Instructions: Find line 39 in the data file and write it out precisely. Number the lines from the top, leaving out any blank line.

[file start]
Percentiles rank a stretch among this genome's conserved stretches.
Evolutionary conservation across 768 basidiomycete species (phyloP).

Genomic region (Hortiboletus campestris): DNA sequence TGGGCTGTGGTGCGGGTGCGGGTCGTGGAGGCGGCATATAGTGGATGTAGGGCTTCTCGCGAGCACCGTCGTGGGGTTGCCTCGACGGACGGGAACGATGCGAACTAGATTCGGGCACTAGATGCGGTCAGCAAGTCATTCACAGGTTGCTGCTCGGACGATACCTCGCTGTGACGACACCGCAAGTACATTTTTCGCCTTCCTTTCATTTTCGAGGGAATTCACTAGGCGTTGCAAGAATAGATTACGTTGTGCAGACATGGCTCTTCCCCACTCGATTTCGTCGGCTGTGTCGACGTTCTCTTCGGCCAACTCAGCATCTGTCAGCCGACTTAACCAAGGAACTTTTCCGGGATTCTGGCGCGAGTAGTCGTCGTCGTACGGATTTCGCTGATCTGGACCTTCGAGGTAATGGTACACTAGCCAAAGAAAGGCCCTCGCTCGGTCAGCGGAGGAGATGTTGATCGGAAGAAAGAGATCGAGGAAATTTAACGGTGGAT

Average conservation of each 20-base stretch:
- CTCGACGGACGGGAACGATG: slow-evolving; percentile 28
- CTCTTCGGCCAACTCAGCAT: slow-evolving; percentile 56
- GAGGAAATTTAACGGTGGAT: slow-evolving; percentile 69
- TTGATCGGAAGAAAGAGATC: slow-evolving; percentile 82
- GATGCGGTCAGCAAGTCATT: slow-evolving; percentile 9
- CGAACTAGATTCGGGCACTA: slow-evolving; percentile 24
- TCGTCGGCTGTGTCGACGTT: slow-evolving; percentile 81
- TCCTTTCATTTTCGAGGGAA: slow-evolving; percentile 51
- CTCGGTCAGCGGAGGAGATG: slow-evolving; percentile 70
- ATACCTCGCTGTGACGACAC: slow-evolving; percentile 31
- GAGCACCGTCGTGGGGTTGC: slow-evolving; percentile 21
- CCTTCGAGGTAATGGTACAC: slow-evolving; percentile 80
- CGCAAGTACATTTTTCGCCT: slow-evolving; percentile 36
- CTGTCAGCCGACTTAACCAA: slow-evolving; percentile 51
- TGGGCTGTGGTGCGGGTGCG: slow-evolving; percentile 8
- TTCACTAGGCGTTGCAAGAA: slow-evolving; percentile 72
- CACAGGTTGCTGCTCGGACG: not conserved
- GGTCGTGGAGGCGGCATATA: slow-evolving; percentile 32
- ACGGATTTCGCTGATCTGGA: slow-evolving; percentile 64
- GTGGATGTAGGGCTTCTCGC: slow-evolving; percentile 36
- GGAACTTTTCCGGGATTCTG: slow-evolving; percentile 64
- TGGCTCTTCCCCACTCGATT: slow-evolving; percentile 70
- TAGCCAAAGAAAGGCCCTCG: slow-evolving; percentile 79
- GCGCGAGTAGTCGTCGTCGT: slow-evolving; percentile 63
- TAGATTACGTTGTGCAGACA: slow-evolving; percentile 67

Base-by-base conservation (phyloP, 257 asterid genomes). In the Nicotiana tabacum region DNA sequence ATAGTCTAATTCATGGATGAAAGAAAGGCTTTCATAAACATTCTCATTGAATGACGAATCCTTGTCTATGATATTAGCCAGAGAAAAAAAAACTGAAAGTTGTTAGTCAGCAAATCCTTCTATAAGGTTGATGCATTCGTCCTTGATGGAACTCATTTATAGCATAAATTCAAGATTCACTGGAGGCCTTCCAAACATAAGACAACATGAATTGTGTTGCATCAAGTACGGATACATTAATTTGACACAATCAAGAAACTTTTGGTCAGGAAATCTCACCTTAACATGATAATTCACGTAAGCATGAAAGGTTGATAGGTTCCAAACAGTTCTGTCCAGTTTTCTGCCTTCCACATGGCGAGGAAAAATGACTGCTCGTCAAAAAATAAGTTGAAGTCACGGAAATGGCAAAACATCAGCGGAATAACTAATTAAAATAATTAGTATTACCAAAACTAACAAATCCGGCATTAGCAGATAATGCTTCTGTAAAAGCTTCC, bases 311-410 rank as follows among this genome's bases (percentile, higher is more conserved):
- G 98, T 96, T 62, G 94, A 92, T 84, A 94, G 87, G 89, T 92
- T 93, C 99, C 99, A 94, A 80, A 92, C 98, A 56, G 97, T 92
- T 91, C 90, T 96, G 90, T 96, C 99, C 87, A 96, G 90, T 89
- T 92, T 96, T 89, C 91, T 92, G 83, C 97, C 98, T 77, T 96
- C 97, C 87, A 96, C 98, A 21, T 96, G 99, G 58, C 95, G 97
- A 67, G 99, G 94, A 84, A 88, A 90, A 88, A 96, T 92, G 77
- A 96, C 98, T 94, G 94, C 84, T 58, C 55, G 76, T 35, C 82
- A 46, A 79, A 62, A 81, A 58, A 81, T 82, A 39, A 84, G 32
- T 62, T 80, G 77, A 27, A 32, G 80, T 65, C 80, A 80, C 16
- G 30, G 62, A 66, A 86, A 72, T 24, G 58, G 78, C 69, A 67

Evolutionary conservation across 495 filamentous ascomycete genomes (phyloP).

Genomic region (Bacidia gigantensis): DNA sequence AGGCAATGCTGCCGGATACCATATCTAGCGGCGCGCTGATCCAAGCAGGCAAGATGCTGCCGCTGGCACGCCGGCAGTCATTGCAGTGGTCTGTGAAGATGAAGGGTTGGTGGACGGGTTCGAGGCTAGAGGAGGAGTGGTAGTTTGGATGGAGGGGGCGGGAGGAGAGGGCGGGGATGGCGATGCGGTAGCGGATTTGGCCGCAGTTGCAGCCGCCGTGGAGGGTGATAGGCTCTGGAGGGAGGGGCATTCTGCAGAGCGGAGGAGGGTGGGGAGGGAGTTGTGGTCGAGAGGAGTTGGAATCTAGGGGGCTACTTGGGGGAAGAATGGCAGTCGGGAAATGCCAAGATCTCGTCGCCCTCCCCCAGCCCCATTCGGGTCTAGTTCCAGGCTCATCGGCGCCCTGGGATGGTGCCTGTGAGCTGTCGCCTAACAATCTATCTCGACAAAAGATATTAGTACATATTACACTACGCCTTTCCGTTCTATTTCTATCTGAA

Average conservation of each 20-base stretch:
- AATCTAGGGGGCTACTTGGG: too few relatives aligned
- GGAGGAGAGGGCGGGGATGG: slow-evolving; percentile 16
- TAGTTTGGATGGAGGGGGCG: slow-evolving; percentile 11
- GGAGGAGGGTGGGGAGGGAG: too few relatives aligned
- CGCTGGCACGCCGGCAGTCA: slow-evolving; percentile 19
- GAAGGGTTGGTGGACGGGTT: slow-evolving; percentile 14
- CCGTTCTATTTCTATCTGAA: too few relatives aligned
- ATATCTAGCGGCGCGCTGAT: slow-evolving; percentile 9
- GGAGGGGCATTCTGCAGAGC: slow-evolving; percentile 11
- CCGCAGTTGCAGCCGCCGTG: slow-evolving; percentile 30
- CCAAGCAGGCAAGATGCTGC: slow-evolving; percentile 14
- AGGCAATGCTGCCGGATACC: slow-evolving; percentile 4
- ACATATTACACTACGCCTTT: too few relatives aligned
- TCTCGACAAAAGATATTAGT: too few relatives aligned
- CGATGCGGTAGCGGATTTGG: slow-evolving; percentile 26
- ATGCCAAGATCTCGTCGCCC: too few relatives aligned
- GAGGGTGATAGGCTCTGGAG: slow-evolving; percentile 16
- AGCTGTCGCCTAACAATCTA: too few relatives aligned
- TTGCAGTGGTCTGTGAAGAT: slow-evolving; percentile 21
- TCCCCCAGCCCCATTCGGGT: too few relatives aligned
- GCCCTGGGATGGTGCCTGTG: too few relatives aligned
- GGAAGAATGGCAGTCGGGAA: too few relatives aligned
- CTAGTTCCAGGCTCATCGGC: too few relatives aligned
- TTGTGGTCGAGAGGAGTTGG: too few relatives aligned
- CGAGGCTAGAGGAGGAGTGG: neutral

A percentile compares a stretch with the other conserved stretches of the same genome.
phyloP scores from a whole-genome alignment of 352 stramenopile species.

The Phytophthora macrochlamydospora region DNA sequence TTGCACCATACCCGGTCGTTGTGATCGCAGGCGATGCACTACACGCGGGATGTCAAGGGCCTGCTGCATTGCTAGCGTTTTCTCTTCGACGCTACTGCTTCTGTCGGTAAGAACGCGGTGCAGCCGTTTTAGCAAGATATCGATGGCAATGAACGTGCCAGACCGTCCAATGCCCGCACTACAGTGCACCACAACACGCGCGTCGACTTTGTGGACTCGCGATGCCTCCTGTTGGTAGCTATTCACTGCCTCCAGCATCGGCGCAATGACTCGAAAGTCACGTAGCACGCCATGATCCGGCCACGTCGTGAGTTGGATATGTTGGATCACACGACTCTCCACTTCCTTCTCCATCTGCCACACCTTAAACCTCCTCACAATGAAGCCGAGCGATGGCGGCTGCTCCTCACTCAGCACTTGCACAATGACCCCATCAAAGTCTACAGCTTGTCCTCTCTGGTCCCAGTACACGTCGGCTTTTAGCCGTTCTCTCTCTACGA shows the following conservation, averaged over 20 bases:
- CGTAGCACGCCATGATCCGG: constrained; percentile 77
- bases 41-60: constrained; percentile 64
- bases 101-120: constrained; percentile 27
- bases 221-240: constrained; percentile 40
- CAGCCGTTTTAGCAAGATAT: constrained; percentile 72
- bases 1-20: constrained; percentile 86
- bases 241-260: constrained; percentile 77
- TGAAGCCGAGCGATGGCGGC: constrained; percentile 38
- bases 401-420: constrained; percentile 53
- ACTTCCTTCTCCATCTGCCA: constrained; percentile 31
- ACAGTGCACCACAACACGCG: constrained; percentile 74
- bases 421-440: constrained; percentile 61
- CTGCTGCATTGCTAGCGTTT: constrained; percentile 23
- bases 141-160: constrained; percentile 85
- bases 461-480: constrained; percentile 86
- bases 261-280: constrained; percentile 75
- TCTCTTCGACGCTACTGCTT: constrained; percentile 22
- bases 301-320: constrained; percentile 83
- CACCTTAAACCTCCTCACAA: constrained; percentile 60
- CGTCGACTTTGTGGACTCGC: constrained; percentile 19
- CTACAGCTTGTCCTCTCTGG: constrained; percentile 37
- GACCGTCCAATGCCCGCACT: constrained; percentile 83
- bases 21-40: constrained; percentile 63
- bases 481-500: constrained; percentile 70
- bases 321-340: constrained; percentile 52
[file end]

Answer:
- T 62, T 80, G 77, A 27, A 32, G 80, T 65, C 80, A 80, C 16